Mayor Schmoke bit the bullet last week and ordered major reductions in city services from libraries to schools to firehouses to meet a $27 million loss in state aid. But while the city's long-term budget crunch was pitched into crisis by this year's recession, the crisis won't pass even when the economy recovers.
That's because the structural trends giving rise to Baltimore's fiscal squeeze -- a shrinking tax base, middle-class flight and the end of federal aid -- will remain essentially unchanged. The city is the state's employment center. Yet because the largest fraction of income tax revenues from commuting workers goes to the subdivisions where they live, rather than where they work, Baltimore profits little from its role as regional economic engine.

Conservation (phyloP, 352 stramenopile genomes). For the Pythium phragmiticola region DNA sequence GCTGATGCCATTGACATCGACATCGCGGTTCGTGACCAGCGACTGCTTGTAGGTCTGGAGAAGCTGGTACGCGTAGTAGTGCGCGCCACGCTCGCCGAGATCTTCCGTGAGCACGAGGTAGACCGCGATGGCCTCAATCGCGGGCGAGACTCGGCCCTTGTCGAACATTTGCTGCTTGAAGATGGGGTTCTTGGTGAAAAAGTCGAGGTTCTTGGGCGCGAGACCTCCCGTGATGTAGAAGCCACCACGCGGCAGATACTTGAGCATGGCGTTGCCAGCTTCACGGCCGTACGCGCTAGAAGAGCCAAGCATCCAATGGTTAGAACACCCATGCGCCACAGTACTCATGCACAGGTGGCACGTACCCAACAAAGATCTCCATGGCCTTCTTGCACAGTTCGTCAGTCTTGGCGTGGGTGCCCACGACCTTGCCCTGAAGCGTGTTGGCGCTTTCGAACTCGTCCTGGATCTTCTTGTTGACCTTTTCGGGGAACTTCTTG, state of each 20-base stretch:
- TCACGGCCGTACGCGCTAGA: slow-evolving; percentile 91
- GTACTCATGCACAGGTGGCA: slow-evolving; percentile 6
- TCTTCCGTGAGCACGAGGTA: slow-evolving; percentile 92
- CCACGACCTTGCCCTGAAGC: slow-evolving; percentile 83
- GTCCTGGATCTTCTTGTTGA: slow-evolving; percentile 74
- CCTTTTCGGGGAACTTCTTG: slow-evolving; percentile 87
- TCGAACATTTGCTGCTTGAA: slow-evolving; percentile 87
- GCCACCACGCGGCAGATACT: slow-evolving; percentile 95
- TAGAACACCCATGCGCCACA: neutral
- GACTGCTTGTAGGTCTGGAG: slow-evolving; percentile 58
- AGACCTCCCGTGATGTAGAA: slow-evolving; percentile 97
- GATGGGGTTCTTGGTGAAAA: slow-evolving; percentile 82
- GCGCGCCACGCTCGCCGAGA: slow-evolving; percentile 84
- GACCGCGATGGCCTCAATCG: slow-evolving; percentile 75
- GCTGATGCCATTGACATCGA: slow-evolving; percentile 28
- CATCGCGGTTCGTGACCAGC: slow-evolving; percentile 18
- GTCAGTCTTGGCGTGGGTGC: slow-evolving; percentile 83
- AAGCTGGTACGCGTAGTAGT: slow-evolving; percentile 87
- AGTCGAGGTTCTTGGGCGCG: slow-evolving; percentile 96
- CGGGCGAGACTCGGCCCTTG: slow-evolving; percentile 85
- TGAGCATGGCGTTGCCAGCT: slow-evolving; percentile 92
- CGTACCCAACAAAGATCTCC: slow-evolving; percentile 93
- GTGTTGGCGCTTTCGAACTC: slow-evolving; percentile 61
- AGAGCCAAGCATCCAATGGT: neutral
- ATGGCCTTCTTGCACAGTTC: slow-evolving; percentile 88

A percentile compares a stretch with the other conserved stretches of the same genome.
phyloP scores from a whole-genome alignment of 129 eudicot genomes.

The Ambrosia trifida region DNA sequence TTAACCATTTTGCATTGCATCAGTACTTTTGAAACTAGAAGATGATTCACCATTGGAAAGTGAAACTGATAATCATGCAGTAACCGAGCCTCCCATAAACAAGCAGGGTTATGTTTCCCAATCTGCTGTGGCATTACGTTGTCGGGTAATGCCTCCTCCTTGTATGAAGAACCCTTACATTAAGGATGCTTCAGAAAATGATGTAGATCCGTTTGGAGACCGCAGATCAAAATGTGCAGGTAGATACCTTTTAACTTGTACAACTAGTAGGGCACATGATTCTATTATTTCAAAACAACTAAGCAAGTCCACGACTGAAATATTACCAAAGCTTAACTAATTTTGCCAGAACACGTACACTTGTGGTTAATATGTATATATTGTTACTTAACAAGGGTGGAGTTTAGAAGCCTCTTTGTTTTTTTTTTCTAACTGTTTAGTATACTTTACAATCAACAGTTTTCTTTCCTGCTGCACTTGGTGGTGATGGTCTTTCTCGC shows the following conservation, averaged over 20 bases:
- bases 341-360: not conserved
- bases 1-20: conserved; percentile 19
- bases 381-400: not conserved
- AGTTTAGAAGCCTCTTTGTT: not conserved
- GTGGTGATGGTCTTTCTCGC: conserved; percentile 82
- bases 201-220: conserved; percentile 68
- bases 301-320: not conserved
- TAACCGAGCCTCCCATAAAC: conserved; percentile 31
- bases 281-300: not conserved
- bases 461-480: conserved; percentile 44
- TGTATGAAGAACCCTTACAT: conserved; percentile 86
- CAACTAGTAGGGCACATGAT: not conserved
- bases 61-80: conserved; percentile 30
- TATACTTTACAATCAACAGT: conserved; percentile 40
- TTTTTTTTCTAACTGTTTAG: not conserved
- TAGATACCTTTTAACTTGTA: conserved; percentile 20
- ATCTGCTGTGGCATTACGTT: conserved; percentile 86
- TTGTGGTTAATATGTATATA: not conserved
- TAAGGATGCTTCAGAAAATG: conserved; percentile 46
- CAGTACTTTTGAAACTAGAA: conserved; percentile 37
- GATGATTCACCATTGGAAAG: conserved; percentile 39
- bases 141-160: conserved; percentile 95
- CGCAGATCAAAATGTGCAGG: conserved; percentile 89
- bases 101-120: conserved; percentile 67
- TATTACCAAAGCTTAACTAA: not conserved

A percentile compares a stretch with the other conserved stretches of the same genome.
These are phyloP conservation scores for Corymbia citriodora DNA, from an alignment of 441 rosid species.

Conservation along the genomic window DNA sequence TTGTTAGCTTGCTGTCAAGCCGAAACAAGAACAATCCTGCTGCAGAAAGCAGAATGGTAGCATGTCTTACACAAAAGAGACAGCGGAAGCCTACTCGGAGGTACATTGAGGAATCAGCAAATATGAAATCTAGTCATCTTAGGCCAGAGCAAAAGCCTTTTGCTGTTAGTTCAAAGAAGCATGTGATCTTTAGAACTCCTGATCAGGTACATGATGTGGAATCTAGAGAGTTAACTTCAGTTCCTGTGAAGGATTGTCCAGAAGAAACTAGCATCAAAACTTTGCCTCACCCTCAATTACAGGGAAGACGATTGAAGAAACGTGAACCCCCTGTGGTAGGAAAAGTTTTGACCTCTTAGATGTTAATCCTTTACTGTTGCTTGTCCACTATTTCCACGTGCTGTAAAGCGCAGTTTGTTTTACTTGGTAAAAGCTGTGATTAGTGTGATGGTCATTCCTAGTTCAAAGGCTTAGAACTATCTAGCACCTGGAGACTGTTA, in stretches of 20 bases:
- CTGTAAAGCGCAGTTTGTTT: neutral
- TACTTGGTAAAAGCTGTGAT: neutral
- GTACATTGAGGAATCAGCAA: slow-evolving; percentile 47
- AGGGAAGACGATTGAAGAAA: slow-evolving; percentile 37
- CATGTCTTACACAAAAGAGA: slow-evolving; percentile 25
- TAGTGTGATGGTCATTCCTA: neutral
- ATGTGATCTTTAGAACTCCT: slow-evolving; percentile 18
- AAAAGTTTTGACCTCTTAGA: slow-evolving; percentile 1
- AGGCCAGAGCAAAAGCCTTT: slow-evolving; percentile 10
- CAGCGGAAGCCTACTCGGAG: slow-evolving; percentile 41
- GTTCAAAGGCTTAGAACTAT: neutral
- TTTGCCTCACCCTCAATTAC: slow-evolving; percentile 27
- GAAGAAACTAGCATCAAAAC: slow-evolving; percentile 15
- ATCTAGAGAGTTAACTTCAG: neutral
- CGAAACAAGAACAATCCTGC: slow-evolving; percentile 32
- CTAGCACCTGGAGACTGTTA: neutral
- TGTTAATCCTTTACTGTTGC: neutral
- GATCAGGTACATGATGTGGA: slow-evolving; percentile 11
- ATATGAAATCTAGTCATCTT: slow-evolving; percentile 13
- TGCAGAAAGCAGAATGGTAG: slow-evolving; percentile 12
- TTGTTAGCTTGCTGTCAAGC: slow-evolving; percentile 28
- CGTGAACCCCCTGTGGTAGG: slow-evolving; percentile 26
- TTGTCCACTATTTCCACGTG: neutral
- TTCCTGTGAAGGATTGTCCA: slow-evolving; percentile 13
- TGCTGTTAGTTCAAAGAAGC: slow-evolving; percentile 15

Historically, cities solved this dilemma by simply expanding to incorporate the surrounding suburbs into the municipal tax base. But that's no longer an option.